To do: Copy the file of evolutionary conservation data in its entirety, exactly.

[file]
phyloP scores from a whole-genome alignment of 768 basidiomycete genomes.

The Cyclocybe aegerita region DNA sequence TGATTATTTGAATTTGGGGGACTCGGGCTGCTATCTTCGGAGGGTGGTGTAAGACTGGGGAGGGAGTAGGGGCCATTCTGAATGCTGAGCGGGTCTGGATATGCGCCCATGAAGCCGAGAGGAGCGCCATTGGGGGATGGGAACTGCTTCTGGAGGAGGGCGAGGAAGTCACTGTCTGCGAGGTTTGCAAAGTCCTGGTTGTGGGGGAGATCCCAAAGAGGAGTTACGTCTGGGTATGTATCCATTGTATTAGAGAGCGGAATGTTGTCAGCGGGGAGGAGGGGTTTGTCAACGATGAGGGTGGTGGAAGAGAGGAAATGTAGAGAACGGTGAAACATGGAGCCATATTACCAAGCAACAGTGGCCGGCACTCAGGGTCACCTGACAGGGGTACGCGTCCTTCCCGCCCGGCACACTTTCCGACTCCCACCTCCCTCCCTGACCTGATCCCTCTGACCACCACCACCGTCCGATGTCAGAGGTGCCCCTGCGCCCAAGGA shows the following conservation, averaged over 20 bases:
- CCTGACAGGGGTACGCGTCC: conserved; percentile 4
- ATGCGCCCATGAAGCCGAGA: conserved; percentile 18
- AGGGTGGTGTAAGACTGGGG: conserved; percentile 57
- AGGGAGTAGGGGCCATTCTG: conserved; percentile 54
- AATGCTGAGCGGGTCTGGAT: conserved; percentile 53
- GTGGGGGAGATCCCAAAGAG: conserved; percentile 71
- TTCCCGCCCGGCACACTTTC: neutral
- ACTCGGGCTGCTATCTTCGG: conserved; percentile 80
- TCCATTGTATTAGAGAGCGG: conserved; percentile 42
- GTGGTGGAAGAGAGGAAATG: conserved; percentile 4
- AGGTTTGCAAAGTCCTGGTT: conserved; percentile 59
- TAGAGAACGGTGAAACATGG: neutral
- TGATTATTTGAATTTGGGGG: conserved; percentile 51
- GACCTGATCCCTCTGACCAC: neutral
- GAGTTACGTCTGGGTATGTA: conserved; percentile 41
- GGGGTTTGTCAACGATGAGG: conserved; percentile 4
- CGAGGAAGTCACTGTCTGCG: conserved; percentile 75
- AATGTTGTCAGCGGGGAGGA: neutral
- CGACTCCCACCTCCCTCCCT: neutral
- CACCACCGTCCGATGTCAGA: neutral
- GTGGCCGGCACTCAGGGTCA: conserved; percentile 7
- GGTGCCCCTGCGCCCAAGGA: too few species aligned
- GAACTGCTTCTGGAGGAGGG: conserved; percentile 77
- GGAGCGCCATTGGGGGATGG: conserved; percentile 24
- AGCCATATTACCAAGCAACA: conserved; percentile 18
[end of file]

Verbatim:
phyloP scores from a whole-genome alignment of 768 basidiomycete genomes.

The Cyclocybe aegerita region DNA sequence TGATTATTTGAATTTGGGGGACTCGGGCTGCTATCTTCGGAGGGTGGTGTAAGACTGGGGAGGGAGTAGGGGCCATTCTGAATGCTGAGCGGGTCTGGATATGCGCCCATGAAGCCGAGAGGAGCGCCATTGGGGGATGGGAACTGCTTCTGGAGGAGGGCGAGGAAGTCACTGTCTGCGAGGTTTGCAAAGTCCTGGTTGTGGGGGAGATCCCAAAGAGGAGTTACGTCTGGGTATGTATCCATTGTATTAGAGAGCGGAATGTTGTCAGCGGGGAGGAGGGGTTTGTCAACGATGAGGGTGGTGGAAGAGAGGAAATGTAGAGAACGGTGAAACATGGAGCCATATTACCAAGCAACAGTGGCCGGCACTCAGGGTCACCTGACAGGGGTACGCGTCCTTCCCGCCCGGCACACTTTCCGACTCCCACCTCCCTCCCTGACCTGATCCCTCTGACCACCACCACCGTCCGATGTCAGAGGTGCCCCTGCGCCCAAGGA shows the following conservation, averaged over 20 bases:
- CCTGACAGGGGTACGCGTCC: conserved; percentile 4
- ATGCGCCCATGAAGCCGAGA: conserved; percentile 18
- AGGGTGGTGTAAGACTGGGG: conserved; percentile 57
- AGGGAGTAGGGGCCATTCTG: conserved; percentile 54
- AATGCTGAGCGGGTCTGGAT: conserved; percentile 53
- GTGGGGGAGATCCCAAAGAG: conserved; percentile 71
- TTCCCGCCCGGCACACTTTC: neutral
- ACTCGGGCTGCTATCTTCGG: conserved; percentile 80
- TCCATTGTATTAGAGAGCGG: conserved; percentile 42
- GTGGTGGAAGAGAGGAAATG: conserved; percentile 4
- AGGTTTGCAAAGTCCTGGTT: conserved; percentile 59
- TAGAGAACGGTGAAACATGG: neutral
- TGATTATTTGAATTTGGGGG: conserved; percentile 51
- GACCTGATCCCTCTGACCAC: neutral
- GAGTTACGTCTGGGTATGTA: conserved; percentile 41
- GGGGTTTGTCAACGATGAGG: conserved; percentile 4
- CGAGGAAGTCACTGTCTGCG: conserved; percentile 75
- AATGTTGTCAGCGGGGAGGA: neutral
- CGACTCCCACCTCCCTCCCT: neutral
- CACCACCGTCCGATGTCAGA: neutral
- GTGGCCGGCACTCAGGGTCA: conserved; percentile 7
- GGTGCCCCTGCGCCCAAGGA: too few species aligned
- GAACTGCTTCTGGAGGAGGG: conserved; percentile 77
- GGAGCGCCATTGGGGGATGG: conserved; percentile 24
- AGCCATATTACCAAGCAACA: conserved; percentile 18